It found that 25 of 95 cities monitored had violated clean air ordinances by exceeding daily fine particle (PM10) emission limits, which are currently set at no more than 35 days a year with a daily average of over 50 micrograms per cubic metre.

Turin was ranked as the worst offender, exceeding this level on 90 days, closely followed by Milan (84), Asti (79), Modena (75), and Padua and Venice at 70.

These were followed by Cremona, Treviso, Mantua and Rovigo, all of which exceeded limits to a lesser degree.

All of the most polluted cities were in the northern Italian regions of Piedmont, Lombardy, Emilia Romagna and Veneto, with most within the north-western ‘industrial triangle’.

Some southern cities featured nearer the bottom of the ranking, with Andria (Puglia) and Ragusa (Sicily) exceeding limits on several days, as well as Rome, which overshot the permitted level for one day.

(Photo by Andreas SOLARO / AFP)

The average annual rate of PM10 emissions nationwide dropped slightly, by two percent year-on-year, the report found.

“This, however, is not enough to guarantee the health of citizens,” said Stefano Ciafani, president of Legambiente.

He pointed out that the situation looked even worse if air quality in Italian cities were measured against tighter limits under the new European Directive on air quality, in force from 2030, which lowers the PM10 threshold from 35 to 20 micrograms per cubic meter of air.

“Only 23 out of 96 cities (24 percent) would be under these limits,” Ciafani said, while 84 percent would exceed the threshold for PM2.5 and 61 percent for nitrogen dioxide (NO2).

Italy has repeatedly been reprimanded by the European Union over air quality, and has “persistently and systematically” breached EU recommended limits, the European Court of Justice ruled in 2020.

The north of Italy has long been ranked among the worst areas in Europe for polluted air according to data from the European Environment Agency.

“Air pollution is not only an environmental problem, but also a health problem of great importance,” said Ciafani. “In Europe, it’s the main cause of premature death due to environmental factors.”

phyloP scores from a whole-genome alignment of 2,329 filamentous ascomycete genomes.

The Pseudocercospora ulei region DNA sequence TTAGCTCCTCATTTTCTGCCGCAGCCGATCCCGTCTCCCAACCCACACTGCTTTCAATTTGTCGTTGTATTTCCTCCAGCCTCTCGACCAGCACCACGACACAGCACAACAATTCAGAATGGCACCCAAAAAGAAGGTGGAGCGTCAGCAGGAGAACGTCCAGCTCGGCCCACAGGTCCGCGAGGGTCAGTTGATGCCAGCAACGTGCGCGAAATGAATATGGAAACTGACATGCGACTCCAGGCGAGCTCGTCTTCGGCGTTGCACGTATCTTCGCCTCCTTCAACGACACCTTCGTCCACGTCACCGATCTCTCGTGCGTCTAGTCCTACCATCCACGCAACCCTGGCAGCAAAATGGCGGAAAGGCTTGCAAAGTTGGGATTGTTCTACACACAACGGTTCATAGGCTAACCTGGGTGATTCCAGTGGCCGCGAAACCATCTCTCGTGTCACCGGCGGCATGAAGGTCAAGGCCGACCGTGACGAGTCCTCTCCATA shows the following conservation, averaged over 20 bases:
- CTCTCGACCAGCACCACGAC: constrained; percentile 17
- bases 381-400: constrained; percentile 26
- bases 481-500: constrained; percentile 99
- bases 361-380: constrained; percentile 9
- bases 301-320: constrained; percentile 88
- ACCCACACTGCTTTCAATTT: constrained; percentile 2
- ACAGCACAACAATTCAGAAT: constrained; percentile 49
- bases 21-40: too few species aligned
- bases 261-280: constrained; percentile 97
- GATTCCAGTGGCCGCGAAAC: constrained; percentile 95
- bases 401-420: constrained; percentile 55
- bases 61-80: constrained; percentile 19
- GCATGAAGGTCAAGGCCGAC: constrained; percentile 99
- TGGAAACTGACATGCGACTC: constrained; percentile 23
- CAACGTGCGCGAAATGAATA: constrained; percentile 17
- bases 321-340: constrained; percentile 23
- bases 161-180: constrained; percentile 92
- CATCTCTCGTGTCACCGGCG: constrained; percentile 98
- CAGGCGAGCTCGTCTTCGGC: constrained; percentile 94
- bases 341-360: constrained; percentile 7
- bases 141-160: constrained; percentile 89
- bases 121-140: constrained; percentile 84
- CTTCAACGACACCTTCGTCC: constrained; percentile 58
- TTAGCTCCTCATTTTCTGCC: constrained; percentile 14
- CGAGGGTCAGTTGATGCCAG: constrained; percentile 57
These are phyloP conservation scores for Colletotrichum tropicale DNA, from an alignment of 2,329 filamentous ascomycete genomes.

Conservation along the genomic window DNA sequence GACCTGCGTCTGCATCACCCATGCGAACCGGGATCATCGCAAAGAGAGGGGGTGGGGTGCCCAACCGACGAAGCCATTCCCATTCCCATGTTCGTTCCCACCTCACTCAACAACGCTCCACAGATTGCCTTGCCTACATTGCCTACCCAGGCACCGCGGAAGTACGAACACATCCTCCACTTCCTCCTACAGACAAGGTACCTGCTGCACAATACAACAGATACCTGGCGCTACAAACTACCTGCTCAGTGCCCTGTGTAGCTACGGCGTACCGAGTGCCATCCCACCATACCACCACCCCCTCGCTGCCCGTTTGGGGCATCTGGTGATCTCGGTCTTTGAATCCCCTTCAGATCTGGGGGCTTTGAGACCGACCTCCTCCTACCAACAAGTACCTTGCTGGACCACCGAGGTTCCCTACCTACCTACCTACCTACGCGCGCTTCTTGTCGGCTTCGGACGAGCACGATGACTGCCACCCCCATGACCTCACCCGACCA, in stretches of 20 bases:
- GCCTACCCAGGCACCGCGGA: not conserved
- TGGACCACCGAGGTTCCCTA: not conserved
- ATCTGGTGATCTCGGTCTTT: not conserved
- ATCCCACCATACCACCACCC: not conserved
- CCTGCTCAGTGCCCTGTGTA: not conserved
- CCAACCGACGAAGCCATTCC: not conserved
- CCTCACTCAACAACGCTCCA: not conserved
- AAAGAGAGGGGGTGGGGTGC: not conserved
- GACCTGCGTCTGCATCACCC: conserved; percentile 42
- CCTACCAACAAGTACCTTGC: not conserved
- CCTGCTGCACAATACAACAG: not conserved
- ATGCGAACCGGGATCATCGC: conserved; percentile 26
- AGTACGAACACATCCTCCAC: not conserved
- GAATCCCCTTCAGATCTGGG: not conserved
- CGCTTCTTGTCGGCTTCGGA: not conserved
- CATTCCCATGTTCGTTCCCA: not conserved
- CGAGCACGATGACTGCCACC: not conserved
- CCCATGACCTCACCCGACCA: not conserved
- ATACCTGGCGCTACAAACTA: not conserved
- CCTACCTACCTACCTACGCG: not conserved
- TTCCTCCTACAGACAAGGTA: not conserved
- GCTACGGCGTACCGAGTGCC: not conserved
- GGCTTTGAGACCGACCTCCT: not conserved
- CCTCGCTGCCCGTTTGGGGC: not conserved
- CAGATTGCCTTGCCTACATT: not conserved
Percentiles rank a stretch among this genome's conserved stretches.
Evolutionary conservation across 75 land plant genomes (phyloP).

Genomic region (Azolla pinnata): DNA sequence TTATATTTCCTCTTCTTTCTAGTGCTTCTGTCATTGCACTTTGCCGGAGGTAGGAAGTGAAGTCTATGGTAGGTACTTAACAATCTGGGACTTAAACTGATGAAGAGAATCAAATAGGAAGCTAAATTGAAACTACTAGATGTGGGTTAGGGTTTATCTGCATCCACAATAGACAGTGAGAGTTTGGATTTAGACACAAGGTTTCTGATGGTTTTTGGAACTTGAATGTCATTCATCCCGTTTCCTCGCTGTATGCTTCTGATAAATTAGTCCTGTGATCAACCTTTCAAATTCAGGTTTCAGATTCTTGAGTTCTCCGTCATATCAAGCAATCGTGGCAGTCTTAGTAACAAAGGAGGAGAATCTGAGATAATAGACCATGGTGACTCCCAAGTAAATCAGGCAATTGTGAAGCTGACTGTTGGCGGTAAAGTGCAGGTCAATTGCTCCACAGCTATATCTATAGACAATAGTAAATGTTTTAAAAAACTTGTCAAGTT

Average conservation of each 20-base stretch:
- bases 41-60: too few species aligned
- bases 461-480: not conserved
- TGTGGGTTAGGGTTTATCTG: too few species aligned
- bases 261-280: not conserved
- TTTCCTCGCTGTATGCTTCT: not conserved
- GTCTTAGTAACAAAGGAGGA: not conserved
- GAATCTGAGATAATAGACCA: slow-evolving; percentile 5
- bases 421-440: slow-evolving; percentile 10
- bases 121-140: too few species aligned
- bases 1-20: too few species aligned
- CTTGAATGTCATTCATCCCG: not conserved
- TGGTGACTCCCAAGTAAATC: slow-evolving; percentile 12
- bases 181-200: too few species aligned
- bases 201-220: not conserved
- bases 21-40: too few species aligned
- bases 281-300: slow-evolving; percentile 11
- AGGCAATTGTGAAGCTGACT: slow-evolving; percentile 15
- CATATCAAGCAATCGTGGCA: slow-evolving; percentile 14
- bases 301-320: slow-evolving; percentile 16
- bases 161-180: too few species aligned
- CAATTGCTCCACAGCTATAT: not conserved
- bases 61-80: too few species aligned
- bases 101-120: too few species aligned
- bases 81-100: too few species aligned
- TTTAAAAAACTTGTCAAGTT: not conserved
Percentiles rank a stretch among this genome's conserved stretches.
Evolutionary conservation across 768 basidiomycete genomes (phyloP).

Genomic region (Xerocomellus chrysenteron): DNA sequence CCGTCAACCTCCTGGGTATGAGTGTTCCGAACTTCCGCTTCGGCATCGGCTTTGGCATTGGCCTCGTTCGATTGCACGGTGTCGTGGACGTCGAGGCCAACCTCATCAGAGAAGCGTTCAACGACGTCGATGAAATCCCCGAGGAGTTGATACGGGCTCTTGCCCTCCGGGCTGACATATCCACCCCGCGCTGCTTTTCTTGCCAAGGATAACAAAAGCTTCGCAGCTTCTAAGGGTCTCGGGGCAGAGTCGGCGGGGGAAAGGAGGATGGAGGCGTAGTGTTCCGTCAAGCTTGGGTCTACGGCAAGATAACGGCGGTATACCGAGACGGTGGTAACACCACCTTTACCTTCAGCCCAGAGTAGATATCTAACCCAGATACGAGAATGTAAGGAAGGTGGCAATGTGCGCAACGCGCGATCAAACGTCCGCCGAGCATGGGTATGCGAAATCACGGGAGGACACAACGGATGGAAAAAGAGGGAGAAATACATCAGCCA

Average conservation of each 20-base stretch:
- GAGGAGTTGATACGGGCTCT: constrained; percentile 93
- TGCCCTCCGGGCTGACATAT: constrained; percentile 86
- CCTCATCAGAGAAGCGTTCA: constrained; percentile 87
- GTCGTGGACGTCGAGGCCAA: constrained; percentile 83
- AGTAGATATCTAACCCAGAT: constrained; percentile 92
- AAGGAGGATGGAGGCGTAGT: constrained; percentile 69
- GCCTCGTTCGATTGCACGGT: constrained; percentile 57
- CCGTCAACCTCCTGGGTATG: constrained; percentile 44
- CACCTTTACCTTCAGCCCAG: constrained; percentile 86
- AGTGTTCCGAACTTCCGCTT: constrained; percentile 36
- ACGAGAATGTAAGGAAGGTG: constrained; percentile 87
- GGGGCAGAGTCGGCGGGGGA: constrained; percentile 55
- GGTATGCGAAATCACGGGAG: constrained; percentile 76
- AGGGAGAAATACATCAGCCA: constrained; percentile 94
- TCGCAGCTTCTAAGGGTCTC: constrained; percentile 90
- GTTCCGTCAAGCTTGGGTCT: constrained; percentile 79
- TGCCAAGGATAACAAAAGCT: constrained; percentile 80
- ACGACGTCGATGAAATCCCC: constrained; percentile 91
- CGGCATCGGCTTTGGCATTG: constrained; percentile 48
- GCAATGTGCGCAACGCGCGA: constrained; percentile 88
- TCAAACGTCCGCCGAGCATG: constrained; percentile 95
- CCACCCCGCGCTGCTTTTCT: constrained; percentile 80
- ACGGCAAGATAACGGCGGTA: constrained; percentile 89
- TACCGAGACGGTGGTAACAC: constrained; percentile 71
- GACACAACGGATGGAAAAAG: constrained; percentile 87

“Italy has more than 52,000 deaths per year caused by PM2.5 emissions, equal to a fifth of those recorded throughout the continent,” he said.

The main causes of air pollution in Italian cities are reported to be industry, inefficient domestic heating systems, agricultural practices and, most of all, heavy traffic.

In Italy, cars continue to be by far the most-used means of transport. 65.3 percent of journeys overall are made by car, Legambiante wrote, with the emissions from some 38 million cars choking Italy’s towns and cities.

(Photo by Miguel MEDINA / AFP)

Legambiente said “drastic” measures were required to tackle the problem, including funds for more efficient heating systems in homes and public buildings and a major increase in public transport provision.

The group said Italy must “quadruple the availability of public transit, promoting integrated season tickets as done by Germany in 2022”, triple the number of electric buses, create zero-emission zones in town centres, and “create another 16,000 kilometres of cycle paths”.

It also praised local authorities choosing to bring in 30 km/h speed limits in city centres. Councils in Bologna, Turin, Milan and Cesena have all said they plan to implement these limits, following the lead of European cities including Paris and Madrid, despite fierce criticism from Italian transport minister Matteo Salvini.

Legambiente published a petition urging the government to make clean air and more livable cities a priority, saying Italy should follow Paris in attempting to create ’15-minute cities’, in which everyone lives within a quarter of an hour’s walk of vital amenities such as shops and schools and possibly also workplaces.